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Schools to reopen in Grand County after East Troublesome Fire forced closures, evacuations

Students and teachers have been out of school since the East Troublesome Fire made a massive run on Oct. 21.

GRAND COUNTY, Colo. — When teachers in Grand County left their schools on Oct. 21, the smoke plume from the East Troublesome Fire followed them home.

“I was in the middle of parent-teacher conferences online on Zoom from my house, and I started watching the sky grow black above our house and ash falling," recalled Sarah Bole.

The English teacher at Middle Park High School was home with her daughter, Zoe, when the emergency alert sounded on her phone.

“It was the evacuation notice that we needed to leave immediately," she said. “When I looked out the window and it was black and I knew, we did not have much time.”

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Sarahbeth Bankert, a fifth-grade teacher at Granby Elementary School, was home, too, when she and her boyfriend received the mandatory evacuation order.

"That was quite a night seeing those flames driving down [Highway] 34 because they were very visible as you were driving down," Bankert said.

Bankert and Bole evacuated fearing the worst, but the flames that destroyed hundreds of structures spared their homes.

"There's no sense, no rhyme or reason to what happened to people's houses," Bole said.

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The teachers know that the East Troublesome Fire took everything from some of their students and their families. The fire also temporarily canceled classes, but on Monday, students and teachers in Grand County are headed back to school.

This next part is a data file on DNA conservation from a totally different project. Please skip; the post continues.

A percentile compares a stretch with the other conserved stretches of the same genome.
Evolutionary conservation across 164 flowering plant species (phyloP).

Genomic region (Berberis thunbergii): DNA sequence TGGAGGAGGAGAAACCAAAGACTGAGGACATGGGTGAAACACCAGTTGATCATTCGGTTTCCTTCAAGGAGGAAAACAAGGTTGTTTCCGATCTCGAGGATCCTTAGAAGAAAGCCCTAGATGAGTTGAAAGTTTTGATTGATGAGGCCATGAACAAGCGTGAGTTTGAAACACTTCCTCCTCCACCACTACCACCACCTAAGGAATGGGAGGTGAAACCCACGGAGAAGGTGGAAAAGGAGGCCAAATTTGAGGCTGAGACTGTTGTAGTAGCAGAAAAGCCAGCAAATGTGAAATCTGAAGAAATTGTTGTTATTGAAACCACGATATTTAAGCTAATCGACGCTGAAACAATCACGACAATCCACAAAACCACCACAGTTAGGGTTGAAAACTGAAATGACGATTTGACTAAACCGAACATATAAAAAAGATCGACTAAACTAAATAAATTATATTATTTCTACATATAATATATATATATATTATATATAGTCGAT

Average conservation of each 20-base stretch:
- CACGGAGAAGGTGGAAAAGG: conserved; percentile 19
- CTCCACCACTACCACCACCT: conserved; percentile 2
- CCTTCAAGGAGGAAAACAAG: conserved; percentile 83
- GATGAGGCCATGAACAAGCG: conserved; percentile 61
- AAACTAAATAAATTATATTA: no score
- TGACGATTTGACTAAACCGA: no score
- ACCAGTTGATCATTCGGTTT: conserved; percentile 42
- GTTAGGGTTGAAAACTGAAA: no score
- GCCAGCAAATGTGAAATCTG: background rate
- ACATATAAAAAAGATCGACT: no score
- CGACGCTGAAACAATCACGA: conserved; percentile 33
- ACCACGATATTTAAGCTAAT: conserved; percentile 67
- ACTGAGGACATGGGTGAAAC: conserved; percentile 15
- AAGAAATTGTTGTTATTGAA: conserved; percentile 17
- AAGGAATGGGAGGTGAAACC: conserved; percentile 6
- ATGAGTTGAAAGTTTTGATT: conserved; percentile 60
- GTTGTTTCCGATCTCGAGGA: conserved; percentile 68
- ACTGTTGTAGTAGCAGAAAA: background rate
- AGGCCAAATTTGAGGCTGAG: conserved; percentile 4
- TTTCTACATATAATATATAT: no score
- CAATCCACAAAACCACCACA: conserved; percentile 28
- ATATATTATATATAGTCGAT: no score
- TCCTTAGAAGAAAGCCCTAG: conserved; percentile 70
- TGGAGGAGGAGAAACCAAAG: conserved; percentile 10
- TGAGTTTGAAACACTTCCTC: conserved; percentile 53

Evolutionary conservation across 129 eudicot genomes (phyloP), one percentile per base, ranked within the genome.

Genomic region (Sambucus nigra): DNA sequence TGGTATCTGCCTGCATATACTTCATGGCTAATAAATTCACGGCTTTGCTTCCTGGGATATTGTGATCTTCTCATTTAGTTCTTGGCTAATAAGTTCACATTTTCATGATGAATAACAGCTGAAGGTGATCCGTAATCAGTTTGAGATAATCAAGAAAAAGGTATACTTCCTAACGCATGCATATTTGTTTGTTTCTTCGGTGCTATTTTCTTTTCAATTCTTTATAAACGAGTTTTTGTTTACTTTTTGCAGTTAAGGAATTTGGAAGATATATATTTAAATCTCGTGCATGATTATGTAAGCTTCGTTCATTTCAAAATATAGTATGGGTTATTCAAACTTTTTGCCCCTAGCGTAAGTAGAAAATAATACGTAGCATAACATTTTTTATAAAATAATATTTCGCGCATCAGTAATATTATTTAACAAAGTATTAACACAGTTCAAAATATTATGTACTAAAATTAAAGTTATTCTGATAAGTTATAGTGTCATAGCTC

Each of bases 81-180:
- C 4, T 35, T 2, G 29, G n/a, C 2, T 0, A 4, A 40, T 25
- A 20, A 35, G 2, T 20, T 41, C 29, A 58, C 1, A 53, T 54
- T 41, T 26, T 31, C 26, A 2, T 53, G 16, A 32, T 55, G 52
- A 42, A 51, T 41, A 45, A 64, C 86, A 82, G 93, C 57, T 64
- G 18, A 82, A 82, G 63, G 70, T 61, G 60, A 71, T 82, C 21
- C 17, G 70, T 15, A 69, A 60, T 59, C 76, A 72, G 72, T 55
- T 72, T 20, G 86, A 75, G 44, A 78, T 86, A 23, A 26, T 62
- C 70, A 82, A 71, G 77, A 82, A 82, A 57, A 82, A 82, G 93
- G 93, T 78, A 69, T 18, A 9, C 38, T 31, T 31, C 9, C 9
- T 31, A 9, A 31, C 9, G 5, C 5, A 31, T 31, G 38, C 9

"The school decided for some sort of normalcy we needed to go back [Monday]," Bole said. "I think in everything that's happened – the fire, COVID, all of these things, kids need normal."

In a letter posted to the East Grand School District website, Superintendent Frank Reeves shared the news with students and families about classes resuming Nov. 2.

"We also recognize that for some families and students, school is not a priority at this time," Reeves wrote. "We will be flexible in working with individual family situations as we recover from this tragedy."

Bole said teachers need their students as much as students need their teachers. She wishes classes could resume after the fire in a world where COVID-19 and required social distancing didn't exist. 

“I think that’s going to be the hardest part that – those kids need a hug from their teacher, and I need a hug from them, and we won’t be able to do that," she said.

While Bole will be back in class Monday, the pandemic will prevent Bankert from seeing her fifth graders.

"I was contacted by the county [Sunday] that I had close contact with a recent COVID positive person of the county, so I am on quarantine for the next week," she said. "For me not to be there [Monday] morning is going to be rough."

Even in the toughest of times, teachers like Bankert and Bole leave their students with a lesson.

"No one is alone," Bole said. "It is community and family and friends that are most important."

When she returns to class, Bankert wants to share a similar message with her kids.

"We can still hold onto hope and big dreams for our community, even with a setback like this," she said.

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